Never have I found myself dancing in a crowd—or at any event for that matter—looking around and dividing the people that surround me into categories and percentages: 20% native speakers, 15% students, 35% non-binary, 48% parents, 50% smokers, 79% drunk, 12% fun …
Talk about a mood kill!
But imagine, if only for the sake of conversation, it was in your interest to undertake such a task. How could you even begin to categorise and quantify the community around you? Who makes up that community? How do you reach out to them? With full understanding of the delusional validation the data of your answers might provide, rest assured that these exact questions will rear their head when writing funding applications—an unavoidable reality in the cultural field. And, while jumping through hoops and trying to stay true to the audience that you already serve (hoping to grant them the dignity of not becoming a stereotype) as well as those “potentially untapped” audiences you’re gently puppeteered toward by the political desires embedded in each application, what comes to mind above all is: what makes you stick to us? Or is it the other way around, as current events have provoked me to ask—have we, unknowingly but ever so gratefully, been sticking to you?
To better understand this conundrum we decided, at the start of 2020, to devote the fifth issue of our in-house magazine Ginger&Piss to this, aptly titled “Audience”. In no way imaginable could we have foreseen then how important its preliminary online format would become, now that one country after another has gone into lockdown, the whole apparatus of society has started to slow down, institutions across the world are hosting exhibitions that will never be physically visited, and many of us are haphazardly putting together an “online equivalent,” legitimising our efforts (and our paychecks) despite the absence of, well, you.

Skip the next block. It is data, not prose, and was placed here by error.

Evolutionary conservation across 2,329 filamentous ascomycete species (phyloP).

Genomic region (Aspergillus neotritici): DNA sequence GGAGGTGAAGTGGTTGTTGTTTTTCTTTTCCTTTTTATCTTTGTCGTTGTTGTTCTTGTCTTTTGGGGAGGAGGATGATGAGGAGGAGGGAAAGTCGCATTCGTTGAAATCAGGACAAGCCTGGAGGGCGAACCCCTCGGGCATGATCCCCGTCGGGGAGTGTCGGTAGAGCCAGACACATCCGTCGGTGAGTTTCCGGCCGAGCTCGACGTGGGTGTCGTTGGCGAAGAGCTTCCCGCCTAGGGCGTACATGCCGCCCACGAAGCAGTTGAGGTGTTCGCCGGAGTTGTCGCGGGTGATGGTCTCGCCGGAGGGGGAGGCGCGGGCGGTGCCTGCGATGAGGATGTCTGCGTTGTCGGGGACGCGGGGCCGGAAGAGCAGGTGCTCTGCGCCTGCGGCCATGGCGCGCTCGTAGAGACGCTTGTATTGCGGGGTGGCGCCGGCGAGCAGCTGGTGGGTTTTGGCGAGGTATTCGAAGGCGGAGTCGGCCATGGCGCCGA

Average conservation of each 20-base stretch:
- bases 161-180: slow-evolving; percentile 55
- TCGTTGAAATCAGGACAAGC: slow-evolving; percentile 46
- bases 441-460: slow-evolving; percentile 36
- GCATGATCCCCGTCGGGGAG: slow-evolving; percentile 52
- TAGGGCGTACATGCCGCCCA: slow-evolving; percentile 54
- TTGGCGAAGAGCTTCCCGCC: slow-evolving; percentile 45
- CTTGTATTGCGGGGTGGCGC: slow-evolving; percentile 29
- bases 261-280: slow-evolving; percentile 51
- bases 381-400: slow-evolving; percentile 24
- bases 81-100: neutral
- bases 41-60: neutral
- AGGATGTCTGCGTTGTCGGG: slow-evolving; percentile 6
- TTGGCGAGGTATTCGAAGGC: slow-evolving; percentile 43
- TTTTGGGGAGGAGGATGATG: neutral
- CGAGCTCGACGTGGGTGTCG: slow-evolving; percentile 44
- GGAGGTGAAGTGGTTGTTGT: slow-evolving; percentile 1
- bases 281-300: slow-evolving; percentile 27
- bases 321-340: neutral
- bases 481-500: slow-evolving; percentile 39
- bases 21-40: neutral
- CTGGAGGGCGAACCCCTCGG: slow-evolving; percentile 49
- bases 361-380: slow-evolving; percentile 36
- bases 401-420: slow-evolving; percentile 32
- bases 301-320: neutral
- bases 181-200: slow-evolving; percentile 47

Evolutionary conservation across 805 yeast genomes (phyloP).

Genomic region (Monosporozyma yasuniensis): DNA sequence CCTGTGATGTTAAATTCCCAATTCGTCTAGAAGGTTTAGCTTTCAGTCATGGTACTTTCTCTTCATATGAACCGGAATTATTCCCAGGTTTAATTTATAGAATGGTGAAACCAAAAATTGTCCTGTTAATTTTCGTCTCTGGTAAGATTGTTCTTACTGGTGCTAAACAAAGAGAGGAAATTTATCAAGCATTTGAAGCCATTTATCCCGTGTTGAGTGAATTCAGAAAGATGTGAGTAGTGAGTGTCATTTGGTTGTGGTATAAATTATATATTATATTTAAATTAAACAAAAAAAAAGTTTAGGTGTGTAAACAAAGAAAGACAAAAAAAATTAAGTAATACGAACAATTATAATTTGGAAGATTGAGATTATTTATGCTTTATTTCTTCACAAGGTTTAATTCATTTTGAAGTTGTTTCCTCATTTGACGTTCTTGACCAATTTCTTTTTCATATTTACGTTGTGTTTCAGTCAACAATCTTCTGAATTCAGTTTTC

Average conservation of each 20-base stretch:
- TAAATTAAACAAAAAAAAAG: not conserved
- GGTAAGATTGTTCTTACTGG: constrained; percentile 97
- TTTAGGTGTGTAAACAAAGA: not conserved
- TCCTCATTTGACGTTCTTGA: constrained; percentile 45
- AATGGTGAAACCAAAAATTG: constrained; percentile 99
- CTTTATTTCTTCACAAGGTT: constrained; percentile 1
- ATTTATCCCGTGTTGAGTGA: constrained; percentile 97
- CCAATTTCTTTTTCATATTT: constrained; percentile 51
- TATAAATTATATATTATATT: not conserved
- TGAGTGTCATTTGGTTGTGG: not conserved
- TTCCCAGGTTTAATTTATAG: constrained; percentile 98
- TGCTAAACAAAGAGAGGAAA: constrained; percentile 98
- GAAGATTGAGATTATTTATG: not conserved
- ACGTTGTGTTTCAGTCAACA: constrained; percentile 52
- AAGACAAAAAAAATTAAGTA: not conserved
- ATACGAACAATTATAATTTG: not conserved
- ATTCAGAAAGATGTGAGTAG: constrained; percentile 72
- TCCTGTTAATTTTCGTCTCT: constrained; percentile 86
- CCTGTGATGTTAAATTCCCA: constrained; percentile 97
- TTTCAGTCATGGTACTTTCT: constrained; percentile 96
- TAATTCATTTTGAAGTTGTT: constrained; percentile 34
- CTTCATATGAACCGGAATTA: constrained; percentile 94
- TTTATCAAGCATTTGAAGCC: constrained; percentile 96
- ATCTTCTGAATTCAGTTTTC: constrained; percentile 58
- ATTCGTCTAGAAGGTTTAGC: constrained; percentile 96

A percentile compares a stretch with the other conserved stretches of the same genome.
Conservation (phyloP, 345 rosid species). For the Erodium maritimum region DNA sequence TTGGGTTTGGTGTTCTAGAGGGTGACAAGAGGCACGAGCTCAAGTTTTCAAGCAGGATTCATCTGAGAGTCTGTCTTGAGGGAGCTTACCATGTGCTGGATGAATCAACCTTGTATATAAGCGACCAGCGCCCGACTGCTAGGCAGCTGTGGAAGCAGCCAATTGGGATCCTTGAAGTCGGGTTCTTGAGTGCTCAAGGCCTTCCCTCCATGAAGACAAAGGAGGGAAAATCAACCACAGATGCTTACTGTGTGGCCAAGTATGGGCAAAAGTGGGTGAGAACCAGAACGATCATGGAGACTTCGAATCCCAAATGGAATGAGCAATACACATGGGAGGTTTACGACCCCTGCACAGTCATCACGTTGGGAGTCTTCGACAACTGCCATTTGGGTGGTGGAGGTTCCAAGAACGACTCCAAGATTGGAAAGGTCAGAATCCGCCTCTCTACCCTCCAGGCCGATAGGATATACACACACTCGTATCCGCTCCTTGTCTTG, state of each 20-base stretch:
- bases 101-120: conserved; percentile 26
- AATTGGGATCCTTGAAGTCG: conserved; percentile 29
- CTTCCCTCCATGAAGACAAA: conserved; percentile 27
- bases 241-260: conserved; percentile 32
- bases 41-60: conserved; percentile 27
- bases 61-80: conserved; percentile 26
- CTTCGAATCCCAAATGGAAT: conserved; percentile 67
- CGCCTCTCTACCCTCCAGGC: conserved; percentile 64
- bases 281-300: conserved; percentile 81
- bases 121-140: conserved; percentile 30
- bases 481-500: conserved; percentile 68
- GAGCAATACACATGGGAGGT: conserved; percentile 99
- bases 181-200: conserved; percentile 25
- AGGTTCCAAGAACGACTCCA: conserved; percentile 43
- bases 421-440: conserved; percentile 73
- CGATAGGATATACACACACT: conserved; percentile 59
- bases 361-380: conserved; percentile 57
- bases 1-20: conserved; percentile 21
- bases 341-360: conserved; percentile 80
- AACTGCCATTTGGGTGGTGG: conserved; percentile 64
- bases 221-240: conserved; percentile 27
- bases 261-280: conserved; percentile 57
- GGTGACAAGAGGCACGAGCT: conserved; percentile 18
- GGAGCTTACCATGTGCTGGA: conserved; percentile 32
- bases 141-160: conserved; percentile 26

This issue of Ginger&Piss—part confession booth, part audience survey in disguise—serves two aims: first, it seeks to provide unfabricated answers to questions about who our audience is (or is not) and to qualify their engagement with us, and second, it attempts to bring to the surface the many factors that can complicate statistical reasoning. We, who are in the business of creative license after all, are strikingly aware that questions can be shaped to receive answers that shine a favourable light on this or that. A multiple choice question can be formalised in a way that no matter which option you select it will return the predicted outcome, an outcome that is often geared towards placating funding partners. Hard data that spells out a whiny “you see!”
While this strategy is our main reason for going against the usual practice of rendering a survey authorless by acknowledging our guest editors Isabelle Sully and Reinier Klok as its architects, you will also find a number of contributions dotted throughout the survey written under the guise of a pseudonym (offering our authors the—somewhat cowardly—liberty to speak to their own experiences with data politics and audience profiling in the artistic field without having to fear backlash). It goes without saying that the answers you provide, making you both a subject of and an accomplice to this issue of Ginger&Piss, enjoy the same anonymity.
It will only take, as the vague invocation goes, a minute of your time…